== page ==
Like the origins of Hoxsie itself, I almost don’t want to explain this one. But I will. Tomorrow.
Wallace Company was a downtown Schenectady mainstay from 1892 until 1973, when all the great downtown department stores (H.S. Barney, W.T. Grant, S.S. Kresge) seemed to collapse within a few years of each other, leaving only Woolworth’s and the venerable Carl Company behind. Wallace’s was owned by Forbes & Wallace of Springfield, Massachusetts, and also had branches in Poughkeepsie and Kingston. It loomed large in my childhood, not only because I spent endless hours as a bored little boy stuck waiting for my mother in the fabric department (remember when there were fabric departments?), but because Wallace’s may have been the reason I exist in the first place. My grandmother was a waitress in the luncheonette (every department store of any kind of class had a luncheonette), and she noticed a young man who was working in the parking lot – they parked your car for you in those days, in the lot that opened onto Liberty Street – and somehow thought that her daughter should meet this young man. I can’t imagine why she thought that a young man who had never been to high school and was parking cars for a living, two years older than her possibly college-bound daughter, should be a good catch; maybe the only explanation is that it was the ’50s. My father graduated to delivering furniture for Wallace’s, and my mother worked there, too, making clothes for the mannequins (I know that makes no sense in the modern age, but back when people made their own clothes and pattern sales were huge, the stores would have someone make sample clothes and put them on the mannequins). Eventually (or about two months after she graduated high school), they married, and a couple of years later, both working at Wallace’s, they had me. My mother stopped working full-time because that’s what was done then, though she still sewed on the side and sometimes waitressed at the drugstore a few blocks from our home (yes, drugstores had waitresses then). My father went on working for Wallace’s until maybe 1967 or ’68, when he went to work for Central Markets as a local delivery truck driver. (Later on, Central Markets would change their name to Price Chopper.)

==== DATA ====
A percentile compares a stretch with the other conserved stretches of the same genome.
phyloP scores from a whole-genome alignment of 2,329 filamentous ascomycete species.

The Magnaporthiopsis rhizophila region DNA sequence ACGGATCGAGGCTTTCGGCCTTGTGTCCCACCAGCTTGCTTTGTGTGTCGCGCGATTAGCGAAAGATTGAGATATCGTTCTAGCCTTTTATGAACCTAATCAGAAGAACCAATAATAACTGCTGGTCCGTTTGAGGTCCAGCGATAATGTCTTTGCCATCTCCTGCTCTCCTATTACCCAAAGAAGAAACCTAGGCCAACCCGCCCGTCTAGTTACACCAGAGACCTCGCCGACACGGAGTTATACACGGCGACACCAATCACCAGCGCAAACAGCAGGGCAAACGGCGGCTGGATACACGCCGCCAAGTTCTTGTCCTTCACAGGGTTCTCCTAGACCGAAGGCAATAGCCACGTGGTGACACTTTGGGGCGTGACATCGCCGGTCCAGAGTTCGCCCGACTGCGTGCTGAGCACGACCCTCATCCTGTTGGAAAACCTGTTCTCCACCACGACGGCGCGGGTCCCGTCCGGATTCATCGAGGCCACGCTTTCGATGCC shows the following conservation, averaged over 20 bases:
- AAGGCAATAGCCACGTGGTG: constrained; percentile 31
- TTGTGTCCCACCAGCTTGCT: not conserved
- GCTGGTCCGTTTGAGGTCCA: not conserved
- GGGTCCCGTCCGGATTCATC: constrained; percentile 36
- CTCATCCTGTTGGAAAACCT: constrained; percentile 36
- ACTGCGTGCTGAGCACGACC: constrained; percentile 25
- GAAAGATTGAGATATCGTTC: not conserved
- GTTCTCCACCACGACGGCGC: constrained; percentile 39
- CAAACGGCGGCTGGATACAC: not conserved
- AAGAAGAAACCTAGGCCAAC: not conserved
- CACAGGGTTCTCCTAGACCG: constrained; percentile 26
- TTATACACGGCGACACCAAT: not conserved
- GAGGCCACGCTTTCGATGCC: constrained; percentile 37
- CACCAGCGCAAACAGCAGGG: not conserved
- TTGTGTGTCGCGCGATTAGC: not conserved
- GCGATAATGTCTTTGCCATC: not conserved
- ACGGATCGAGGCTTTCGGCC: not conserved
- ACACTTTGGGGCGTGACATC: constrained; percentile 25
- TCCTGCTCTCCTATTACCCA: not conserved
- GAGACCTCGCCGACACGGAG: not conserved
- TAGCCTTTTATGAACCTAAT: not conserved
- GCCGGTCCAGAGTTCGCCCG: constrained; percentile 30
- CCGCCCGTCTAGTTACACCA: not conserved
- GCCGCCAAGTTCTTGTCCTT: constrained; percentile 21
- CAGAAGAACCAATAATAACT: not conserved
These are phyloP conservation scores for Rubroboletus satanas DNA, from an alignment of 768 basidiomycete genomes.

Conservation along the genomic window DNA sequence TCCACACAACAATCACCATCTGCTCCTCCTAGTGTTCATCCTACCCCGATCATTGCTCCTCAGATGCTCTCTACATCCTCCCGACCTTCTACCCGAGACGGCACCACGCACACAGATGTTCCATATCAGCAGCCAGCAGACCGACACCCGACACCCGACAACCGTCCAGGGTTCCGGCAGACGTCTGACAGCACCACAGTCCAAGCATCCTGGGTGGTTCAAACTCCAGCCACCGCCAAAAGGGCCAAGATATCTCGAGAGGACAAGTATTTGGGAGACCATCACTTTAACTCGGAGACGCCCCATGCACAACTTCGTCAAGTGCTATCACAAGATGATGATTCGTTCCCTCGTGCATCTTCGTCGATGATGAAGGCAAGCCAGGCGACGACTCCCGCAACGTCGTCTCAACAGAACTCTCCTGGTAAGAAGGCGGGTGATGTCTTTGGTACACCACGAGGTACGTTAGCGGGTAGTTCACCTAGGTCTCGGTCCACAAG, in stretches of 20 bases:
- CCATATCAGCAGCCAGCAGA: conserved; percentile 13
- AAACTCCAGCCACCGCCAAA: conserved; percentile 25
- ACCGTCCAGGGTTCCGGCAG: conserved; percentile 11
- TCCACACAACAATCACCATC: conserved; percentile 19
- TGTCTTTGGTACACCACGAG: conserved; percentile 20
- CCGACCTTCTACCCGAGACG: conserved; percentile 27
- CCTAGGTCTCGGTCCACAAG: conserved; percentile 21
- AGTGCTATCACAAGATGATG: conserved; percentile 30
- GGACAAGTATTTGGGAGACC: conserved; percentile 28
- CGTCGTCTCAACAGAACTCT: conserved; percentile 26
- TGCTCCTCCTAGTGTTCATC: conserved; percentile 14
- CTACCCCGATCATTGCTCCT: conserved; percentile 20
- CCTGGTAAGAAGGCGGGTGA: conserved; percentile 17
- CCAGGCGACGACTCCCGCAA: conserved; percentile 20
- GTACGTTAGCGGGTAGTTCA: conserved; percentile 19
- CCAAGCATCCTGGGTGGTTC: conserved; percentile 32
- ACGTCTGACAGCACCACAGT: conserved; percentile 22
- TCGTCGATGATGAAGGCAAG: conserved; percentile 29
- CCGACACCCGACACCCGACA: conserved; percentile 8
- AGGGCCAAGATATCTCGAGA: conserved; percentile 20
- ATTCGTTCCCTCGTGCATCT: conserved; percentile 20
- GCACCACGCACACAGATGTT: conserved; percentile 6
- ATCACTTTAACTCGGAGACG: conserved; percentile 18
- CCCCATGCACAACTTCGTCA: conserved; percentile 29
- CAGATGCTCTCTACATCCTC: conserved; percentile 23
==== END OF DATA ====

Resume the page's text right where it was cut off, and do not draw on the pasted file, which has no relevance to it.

The Wallace Co. building, constructed in 1892 and expanded in 1910, still stands on Schenectady’s main commercial block.
You can order your coal by telephone! Imagine: no more dispatching orphans down to the coal yards, crying for anthracite and striking a less than advantageous bargain with the local collier. No more waiting to learn of the bargain while the orphan is distracted by games of pitch-penny or roving tobacco gangs. You simply pick up the telephonic instrument, scream the complicated three-digit calling number at the girl, and in minutes you’re connected with the main office. Will the wonders of this new century never cease?